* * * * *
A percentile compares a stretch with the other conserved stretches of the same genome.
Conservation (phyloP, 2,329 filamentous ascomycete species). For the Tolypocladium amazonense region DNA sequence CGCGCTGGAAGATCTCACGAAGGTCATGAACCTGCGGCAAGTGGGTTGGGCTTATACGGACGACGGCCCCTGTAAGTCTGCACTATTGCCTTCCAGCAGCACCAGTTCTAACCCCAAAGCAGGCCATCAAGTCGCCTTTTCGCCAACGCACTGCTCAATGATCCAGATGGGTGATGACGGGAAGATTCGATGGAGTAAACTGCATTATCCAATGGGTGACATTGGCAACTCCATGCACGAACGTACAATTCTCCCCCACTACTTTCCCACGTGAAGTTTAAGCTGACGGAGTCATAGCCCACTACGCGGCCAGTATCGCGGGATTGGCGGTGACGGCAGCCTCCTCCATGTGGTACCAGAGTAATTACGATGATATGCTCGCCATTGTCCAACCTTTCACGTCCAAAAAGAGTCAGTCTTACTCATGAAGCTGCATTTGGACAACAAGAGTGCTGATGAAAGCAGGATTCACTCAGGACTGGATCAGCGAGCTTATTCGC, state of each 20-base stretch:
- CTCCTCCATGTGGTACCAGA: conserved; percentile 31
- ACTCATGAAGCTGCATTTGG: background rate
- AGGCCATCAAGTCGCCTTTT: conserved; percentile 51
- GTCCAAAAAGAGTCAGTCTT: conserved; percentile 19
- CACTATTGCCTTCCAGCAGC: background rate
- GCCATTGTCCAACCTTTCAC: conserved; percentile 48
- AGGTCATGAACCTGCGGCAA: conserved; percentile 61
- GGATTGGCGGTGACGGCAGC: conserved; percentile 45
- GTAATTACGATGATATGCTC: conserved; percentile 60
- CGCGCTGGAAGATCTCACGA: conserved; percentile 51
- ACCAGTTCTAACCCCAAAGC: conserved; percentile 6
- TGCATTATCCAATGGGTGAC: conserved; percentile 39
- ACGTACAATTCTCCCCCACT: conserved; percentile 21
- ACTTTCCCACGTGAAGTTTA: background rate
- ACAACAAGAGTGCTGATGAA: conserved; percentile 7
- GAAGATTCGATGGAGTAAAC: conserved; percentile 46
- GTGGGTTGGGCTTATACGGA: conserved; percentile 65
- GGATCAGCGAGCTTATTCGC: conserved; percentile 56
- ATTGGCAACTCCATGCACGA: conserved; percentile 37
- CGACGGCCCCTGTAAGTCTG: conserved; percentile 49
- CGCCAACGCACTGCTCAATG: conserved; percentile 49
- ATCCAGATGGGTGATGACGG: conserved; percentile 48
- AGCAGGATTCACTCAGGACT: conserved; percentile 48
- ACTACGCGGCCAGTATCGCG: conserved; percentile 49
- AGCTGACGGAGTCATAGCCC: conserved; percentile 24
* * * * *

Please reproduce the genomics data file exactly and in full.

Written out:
A percentile compares a stretch with the other conserved stretches of the same genome.
Conservation (phyloP, 2,329 filamentous ascomycete species). For the Tolypocladium amazonense region DNA sequence CGCGCTGGAAGATCTCACGAAGGTCATGAACCTGCGGCAAGTGGGTTGGGCTTATACGGACGACGGCCCCTGTAAGTCTGCACTATTGCCTTCCAGCAGCACCAGTTCTAACCCCAAAGCAGGCCATCAAGTCGCCTTTTCGCCAACGCACTGCTCAATGATCCAGATGGGTGATGACGGGAAGATTCGATGGAGTAAACTGCATTATCCAATGGGTGACATTGGCAACTCCATGCACGAACGTACAATTCTCCCCCACTACTTTCCCACGTGAAGTTTAAGCTGACGGAGTCATAGCCCACTACGCGGCCAGTATCGCGGGATTGGCGGTGACGGCAGCCTCCTCCATGTGGTACCAGAGTAATTACGATGATATGCTCGCCATTGTCCAACCTTTCACGTCCAAAAAGAGTCAGTCTTACTCATGAAGCTGCATTTGGACAACAAGAGTGCTGATGAAAGCAGGATTCACTCAGGACTGGATCAGCGAGCTTATTCGC, state of each 20-base stretch:
- CTCCTCCATGTGGTACCAGA: conserved; percentile 31
- ACTCATGAAGCTGCATTTGG: background rate
- AGGCCATCAAGTCGCCTTTT: conserved; percentile 51
- GTCCAAAAAGAGTCAGTCTT: conserved; percentile 19
- CACTATTGCCTTCCAGCAGC: background rate
- GCCATTGTCCAACCTTTCAC: conserved; percentile 48
- AGGTCATGAACCTGCGGCAA: conserved; percentile 61
- GGATTGGCGGTGACGGCAGC: conserved; percentile 45
- GTAATTACGATGATATGCTC: conserved; percentile 60
- CGCGCTGGAAGATCTCACGA: conserved; percentile 51
- ACCAGTTCTAACCCCAAAGC: conserved; percentile 6
- TGCATTATCCAATGGGTGAC: conserved; percentile 39
- ACGTACAATTCTCCCCCACT: conserved; percentile 21
- ACTTTCCCACGTGAAGTTTA: background rate
- ACAACAAGAGTGCTGATGAA: conserved; percentile 7
- GAAGATTCGATGGAGTAAAC: conserved; percentile 46
- GTGGGTTGGGCTTATACGGA: conserved; percentile 65
- GGATCAGCGAGCTTATTCGC: conserved; percentile 56
- ATTGGCAACTCCATGCACGA: conserved; percentile 37
- CGACGGCCCCTGTAAGTCTG: conserved; percentile 49
- CGCCAACGCACTGCTCAATG: conserved; percentile 49
- ATCCAGATGGGTGATGACGG: conserved; percentile 48
- AGCAGGATTCACTCAGGACT: conserved; percentile 48
- ACTACGCGGCCAGTATCGCG: conserved; percentile 49
- AGCTGACGGAGTCATAGCCC: conserved; percentile 24